Dave Mistich Published

Gov. Justice Considering Closure Of Mon County Bars, Indoor Dining As Area Sees Spike In Virus Cases


Updated Friday, July 10, 2020 at 3:50 p.m.

Gov. Jim Justice says he is considering closing bars and indoor dining in Monongalia County as the Morgantown area experiences a spike in the number of new coronavirus cases. Justice said in a Friday virtual news briefing that closing some aspects of business in the county may be the only way to avoid another statewide shutdown. 

The governor pleaded with residents to heed an executive order issued this week to wear a mask to prevent the shutdown of businesses in Monongalia County, which could ultimately expand to affect businesses elsewhere.

“This is the only bullet that I’ve got right now,” Justice said of the potential of closing businesses in the county located in the North Central part of the state. “The next bullet that is available is [to] shut our state back down.”

According to the West Virginia Department of Health and Human Resources’ Friday morning update, there have been 3,882 total cases of the coronavirus across the state. The agency says 95 deaths have been attributed to COVID-19.

The state is also experiencing the highest R-naught value, or measurement of person to person spread, in the country with a value of 1.37. Such a number indicates that the virus is spreading rapidly and that every infected person is infecting an average of 1.37 other people.

As of 2 p.m. Friday, the Monongalia County Health Department reported 456 total cases of the coronavirus. The county’s total number of cases has more than doubled in the past week. Free testing is taking place this weekend in Morgantown.

The governor said he is waiting on more information from his public health advisers and will make a decision after reviewing testing data that comes in over the weekend. 

“If our numbers continue over the weekend in a negative way, we’re going to have to move in Mon County to shut down our bars and restaurants or [indoor] dining, you know, in Mon County,” Justice said. “If they begin to — or if they flattened some — and they began to ease back, you know, Monday will be a big day.”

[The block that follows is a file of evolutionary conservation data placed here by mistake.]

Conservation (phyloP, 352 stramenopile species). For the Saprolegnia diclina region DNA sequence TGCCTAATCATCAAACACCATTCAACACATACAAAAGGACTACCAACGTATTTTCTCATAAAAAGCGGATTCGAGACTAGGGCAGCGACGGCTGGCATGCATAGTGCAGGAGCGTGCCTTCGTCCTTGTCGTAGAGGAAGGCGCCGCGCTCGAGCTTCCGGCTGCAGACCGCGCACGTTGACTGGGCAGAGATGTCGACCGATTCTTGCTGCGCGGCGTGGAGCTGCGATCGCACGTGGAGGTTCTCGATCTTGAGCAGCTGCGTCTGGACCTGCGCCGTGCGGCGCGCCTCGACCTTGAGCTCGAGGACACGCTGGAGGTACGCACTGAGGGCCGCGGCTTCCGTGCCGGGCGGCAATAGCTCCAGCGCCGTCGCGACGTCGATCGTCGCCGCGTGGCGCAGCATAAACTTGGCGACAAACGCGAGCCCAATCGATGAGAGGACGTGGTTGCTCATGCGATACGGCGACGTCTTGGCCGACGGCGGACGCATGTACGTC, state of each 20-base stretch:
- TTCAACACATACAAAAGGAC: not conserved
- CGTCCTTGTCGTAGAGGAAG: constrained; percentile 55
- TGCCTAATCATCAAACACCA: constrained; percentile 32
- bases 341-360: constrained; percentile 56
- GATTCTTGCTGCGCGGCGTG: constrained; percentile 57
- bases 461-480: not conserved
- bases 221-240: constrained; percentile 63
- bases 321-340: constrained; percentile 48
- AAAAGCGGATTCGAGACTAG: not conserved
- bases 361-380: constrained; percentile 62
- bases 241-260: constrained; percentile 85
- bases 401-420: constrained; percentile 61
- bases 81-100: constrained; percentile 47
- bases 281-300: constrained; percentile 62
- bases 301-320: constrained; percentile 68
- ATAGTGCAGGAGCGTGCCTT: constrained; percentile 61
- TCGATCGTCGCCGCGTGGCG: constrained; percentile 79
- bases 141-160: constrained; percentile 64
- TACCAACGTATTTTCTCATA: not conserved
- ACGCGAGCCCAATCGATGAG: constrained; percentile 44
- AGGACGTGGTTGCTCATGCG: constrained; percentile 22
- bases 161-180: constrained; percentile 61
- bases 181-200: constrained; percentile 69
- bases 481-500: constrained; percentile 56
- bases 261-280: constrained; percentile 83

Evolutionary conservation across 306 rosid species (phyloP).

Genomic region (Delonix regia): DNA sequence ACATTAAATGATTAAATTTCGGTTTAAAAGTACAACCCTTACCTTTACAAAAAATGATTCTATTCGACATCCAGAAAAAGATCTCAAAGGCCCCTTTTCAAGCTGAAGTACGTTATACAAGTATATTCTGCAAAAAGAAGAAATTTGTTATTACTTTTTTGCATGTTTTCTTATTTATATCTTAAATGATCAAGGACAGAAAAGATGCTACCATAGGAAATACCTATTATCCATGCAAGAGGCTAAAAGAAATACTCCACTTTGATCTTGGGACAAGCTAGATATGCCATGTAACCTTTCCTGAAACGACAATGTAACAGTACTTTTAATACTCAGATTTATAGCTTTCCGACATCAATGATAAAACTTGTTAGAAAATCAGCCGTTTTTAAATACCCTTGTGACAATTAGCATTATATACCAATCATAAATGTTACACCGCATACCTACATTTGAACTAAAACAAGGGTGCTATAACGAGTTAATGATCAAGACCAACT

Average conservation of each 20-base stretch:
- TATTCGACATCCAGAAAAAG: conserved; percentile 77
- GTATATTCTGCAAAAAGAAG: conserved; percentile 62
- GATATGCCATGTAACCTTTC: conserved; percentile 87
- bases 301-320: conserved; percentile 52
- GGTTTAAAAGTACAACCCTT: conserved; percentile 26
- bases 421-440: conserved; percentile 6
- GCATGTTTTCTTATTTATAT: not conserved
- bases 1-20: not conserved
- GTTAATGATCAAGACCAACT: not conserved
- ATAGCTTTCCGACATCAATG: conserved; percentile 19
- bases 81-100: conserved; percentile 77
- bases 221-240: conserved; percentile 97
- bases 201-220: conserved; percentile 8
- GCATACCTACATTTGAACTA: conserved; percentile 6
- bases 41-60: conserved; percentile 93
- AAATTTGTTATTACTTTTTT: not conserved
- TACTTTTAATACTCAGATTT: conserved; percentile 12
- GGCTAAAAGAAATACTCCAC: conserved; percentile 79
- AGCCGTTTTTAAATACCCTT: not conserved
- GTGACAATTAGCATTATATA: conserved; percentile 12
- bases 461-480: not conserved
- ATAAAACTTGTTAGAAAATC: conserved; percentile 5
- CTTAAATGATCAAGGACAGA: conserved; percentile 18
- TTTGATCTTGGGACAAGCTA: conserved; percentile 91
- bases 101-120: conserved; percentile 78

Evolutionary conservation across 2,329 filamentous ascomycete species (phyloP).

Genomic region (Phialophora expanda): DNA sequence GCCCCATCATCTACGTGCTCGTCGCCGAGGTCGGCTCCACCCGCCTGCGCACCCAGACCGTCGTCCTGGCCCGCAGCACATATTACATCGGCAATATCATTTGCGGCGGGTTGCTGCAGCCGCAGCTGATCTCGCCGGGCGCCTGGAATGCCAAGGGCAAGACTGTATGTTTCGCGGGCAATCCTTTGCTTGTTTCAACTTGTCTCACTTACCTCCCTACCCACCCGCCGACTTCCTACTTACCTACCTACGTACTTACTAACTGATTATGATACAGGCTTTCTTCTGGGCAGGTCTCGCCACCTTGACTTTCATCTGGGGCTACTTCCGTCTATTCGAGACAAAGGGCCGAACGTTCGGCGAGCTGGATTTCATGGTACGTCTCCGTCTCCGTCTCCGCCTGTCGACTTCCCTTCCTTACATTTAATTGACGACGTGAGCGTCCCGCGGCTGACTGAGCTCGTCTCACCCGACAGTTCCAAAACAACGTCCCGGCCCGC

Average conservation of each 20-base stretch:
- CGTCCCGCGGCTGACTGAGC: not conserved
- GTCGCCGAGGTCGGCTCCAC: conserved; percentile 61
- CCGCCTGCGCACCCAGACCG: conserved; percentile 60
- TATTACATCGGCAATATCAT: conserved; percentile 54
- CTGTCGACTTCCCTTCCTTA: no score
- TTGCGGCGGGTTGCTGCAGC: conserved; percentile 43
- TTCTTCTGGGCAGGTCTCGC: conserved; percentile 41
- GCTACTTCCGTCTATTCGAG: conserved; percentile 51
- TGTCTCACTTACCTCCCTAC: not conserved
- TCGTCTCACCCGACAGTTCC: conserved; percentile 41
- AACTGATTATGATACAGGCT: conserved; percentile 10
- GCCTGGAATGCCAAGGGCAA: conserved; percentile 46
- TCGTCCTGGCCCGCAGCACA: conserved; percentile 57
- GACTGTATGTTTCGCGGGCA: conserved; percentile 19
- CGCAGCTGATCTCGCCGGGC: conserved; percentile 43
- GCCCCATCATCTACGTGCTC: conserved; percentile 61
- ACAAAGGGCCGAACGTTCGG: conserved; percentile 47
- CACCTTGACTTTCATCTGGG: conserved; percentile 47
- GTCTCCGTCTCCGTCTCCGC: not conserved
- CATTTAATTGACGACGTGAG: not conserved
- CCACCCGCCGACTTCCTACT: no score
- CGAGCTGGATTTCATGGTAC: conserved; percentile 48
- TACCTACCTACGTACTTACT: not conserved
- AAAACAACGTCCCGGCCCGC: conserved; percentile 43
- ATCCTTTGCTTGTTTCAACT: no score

Many bars in restaurants in Morgantown have voluntarily closed over the past week after they said patrons and employees tested positive for the coronavirus. Justice said those voluntary closures will factor into his decision on whether or not to close down those types of services. 

“We’re trying to manage the risk. We know this disease and killer is right here, right now. We all know that,” Justice said. “And what are we trying to do [is] we’re trying to manage the economic aspect, the absolute emotional and mental and physical aspects of everything and manage the risk as best we possibly can. At the end of the day, all we’re doing is trying to get ourselves to the vaccine. That’s all we’re doing.”

Last Friday — and ahead of the Fourth of July weekend — Justice warned of an executive order that would mandate masks in buildings outside of homes. Following a statewide spike after the holiday weekend, Justice went through with the mandate but left its enforcement in the hands of business owners.

The virus’ impact on any holiday gatherings may still not be known, even with free testing taking place in Monongalia County this weekend. Epidemiologists and other public health experts have said that the incubation period for the new coronavirus can be 2 to 14 days.

Also Friday, Justice announced the appointment of Dr. Anye Amjad as the state’s new public health commissioner. Amjad, who specializes in internal medicine and preventative healthcare in Beckley, steps into the position more than two weeks after the ouster of Dr. Cathy Slemp. 

Amjad ran for U.S. Congress in West Virginia’s 3rd District in 2018 as a Republican but came in sixth out of seven candidates in a May primary won by Carol Miller, who also went on to win the seat in the November general election.